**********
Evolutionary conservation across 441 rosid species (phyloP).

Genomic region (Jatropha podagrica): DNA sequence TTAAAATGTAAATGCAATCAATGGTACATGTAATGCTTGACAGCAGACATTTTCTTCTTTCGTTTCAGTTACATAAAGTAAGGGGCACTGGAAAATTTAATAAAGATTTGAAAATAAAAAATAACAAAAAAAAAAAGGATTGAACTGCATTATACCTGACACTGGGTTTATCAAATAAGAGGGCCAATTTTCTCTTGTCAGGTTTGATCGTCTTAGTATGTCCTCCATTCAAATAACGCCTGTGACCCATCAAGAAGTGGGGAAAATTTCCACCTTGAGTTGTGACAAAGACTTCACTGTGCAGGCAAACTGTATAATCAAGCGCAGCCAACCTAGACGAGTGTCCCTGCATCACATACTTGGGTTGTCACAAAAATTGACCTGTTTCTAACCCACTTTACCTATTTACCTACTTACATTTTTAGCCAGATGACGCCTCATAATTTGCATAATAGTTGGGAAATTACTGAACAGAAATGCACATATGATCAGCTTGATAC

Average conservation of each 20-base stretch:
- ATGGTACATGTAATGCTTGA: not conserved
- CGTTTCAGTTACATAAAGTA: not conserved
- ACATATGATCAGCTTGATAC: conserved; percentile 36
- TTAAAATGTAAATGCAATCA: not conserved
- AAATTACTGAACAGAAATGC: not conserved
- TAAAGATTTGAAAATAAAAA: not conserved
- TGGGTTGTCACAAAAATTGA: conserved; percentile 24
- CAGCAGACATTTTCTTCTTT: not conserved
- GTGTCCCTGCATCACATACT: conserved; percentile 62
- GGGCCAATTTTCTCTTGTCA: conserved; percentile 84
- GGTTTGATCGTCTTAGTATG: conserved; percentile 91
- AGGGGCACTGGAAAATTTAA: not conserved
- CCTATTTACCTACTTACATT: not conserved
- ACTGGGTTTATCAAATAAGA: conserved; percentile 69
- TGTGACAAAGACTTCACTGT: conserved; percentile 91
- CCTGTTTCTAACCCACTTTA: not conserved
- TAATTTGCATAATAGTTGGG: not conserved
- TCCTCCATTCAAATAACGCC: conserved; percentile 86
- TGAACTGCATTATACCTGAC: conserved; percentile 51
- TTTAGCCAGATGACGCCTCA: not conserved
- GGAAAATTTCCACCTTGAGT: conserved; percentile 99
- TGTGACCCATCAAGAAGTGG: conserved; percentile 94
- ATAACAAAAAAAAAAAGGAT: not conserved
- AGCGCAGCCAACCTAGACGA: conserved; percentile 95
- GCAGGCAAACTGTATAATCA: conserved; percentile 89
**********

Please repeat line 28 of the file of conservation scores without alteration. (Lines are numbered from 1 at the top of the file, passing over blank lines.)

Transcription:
- GCAGGCAAACTGTATAATCA: conserved; percentile 89